IEEE TRANSACTIONS ON VERY LARGE SCALE INTEGRATION (VLSI) SYSTEMS, VOL. 22, NO. 9, SEPTEMBER 2014
Active Mode Subclock Power Gating
Jatin N. Mistry, Member, IEEE, James Myers, Bashir M. Al-Hashimi, Fellow, IEEE,
David Flynn, Senior Member, IEEE, John Biggs, Member, IEEE, and Geoff V. Merrett, Member, IEEE
Abstract— This paper presents a technique, called subclock
power gating, for reducing leakage power during the active
mode in low performance, energy-constrained applications. The
proposed technique achieves power reduction through two mechanisms: 1) power gating the combinational logic within the clock
period (subclock) and 2) reducing the virtual supply to less
than ...view middle of the document...
when the digital circuit is doing useful work. A number of
techniques have been proposed for reducing active leakage
power dissipation. These include dual threshold logic 
which uses high threshold voltage logic gates on noncritical
timing paths and adaptive body biasing , which raises or
lowers the threshold voltage of transistors for active power
management. The effectiveness of power gating to reduce
leakage power has also been demonstrated during active mode.
A ﬁner granularity power gating has been proposed in ,
which involves disabling executional units during active mode.
Similarly, a method of power gating part of a multiplier
depending on the data width during run-time was proposed
in . Recent work has demonstrated the use of power gating
on a granularity akin to clock gating. The use of the clock
Manuscript received December 14, 2012; revised June 26, 2013; accepted
August 20, 2013. Date of publication September 20, 2013; date of current
version August 21, 2014.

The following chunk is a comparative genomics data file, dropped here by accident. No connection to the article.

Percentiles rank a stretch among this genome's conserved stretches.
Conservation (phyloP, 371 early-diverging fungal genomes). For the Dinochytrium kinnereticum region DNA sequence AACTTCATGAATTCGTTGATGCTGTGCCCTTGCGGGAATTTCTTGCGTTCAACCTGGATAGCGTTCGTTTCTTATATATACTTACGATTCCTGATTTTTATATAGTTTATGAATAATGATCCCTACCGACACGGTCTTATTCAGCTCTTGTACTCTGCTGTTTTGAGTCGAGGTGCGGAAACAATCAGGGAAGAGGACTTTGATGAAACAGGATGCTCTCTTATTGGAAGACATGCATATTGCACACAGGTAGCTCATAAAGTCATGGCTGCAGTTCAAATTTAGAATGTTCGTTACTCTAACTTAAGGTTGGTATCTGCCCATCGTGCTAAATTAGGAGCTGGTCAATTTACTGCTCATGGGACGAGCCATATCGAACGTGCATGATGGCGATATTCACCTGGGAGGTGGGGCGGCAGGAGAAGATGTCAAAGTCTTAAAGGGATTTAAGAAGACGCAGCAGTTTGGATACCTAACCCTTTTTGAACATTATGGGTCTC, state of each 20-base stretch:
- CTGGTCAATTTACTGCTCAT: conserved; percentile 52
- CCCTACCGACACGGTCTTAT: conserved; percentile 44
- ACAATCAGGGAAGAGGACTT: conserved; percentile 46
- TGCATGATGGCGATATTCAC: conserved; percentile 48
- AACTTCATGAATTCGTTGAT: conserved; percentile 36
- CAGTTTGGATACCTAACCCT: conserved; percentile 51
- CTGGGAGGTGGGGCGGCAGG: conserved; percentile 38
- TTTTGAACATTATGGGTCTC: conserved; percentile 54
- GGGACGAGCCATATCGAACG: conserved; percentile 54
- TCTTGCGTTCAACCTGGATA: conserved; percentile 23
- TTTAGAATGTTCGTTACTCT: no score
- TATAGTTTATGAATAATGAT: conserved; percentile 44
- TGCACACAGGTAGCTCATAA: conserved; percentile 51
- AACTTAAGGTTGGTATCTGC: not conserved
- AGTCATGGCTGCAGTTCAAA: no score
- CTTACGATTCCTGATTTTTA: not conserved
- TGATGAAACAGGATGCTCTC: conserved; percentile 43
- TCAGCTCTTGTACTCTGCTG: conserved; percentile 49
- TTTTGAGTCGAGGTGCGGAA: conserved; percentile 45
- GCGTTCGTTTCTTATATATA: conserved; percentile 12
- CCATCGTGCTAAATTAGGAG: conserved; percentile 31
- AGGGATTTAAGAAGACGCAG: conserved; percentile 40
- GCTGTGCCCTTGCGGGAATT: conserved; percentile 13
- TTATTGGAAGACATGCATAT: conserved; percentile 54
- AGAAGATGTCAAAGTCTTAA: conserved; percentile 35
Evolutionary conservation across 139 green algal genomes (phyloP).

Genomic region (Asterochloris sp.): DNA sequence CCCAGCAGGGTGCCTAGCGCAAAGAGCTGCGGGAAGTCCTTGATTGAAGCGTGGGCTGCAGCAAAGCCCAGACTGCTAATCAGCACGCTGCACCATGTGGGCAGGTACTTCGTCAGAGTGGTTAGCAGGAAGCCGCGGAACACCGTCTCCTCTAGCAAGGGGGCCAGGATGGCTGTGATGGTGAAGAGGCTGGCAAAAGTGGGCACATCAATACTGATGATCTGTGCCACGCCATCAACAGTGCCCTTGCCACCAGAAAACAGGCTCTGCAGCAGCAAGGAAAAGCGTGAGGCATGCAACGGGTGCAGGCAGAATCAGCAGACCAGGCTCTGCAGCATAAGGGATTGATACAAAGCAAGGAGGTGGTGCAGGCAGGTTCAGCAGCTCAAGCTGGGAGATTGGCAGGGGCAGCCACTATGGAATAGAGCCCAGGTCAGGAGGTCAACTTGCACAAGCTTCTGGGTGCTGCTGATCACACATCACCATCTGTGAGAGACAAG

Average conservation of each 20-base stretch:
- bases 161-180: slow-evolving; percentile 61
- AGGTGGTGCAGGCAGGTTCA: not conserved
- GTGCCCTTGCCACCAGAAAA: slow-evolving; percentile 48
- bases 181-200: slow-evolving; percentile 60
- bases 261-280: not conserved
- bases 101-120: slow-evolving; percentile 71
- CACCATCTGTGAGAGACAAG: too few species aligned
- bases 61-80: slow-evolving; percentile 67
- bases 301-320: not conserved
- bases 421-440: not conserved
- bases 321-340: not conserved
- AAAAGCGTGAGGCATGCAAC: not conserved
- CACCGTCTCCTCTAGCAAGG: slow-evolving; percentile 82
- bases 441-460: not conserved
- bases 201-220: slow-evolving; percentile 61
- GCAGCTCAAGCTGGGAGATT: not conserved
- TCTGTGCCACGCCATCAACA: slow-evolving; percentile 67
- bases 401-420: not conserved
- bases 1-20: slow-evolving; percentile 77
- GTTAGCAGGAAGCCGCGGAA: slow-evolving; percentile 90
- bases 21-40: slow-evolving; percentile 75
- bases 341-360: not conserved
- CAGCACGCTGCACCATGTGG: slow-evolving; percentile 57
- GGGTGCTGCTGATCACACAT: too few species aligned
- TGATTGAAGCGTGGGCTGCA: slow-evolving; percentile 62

J. Mistry, J. Myers, D. Flynn, and J. Biggs are with ARM Ltd., Cambridge
CB1 9NJ, U.K. (e-mail: firstname.lastname@example.org; email@example.com;
B. M. Al-Hashimi and G. V. Merrett are with the School of Electronics
and Computer Science, University of Southampton, Southampton SO17 1BJ,
U.K. (e-mail: firstname.lastname@example.org; email@example.com).
Color versions of one or more of the ﬁgures in this paper are available
online at http://ieeexplore.ieee.org.
Digital Object Identiﬁer 10.1109/TVLSI.2013.2280886
enables signal to power gate an integer execution core was
shown in . On the other hand, the use of the clock enable
signals to power gate the fan-in logic of the clock-gated
registers was shown in . All these methods attempt to reduce
power with minimal impact on maximum clock frequency.
In some current and emerging applications such as wireless
sensor nodes and biomedical sensor applications, performance
is not critical (10–100s kHz) whereas power and energy is the
primary design goal (10–100s µW). Recent work has demonstrated the use of aggressive voltage scaling, known as subthreshold operation, to improve energy efﬁciency with impact
on performance . This technique, however, has two critical barriers to its adoption: process-related variability, which
affects circuit reliability, and the complex design ﬂow required
for implementation . Instead, to avoid this complexity,
active power reduction is primarily targeted through choice
of a low super threshold voltage and low clock frequency
in some applications. Examples of this principal are reported
in , which utilizes a Texas Instruments MSP430  at
1.8 V and uses its 32 kHz mode of operation for device
control consuming 300 µW. Similarly, an ASIC for wireless
sensor nodes, which operates at 1 V and 10–100 kHz, is
reported in  and an ASIC for wireless monitoring of
an Electrocardiography (ECG) signal that...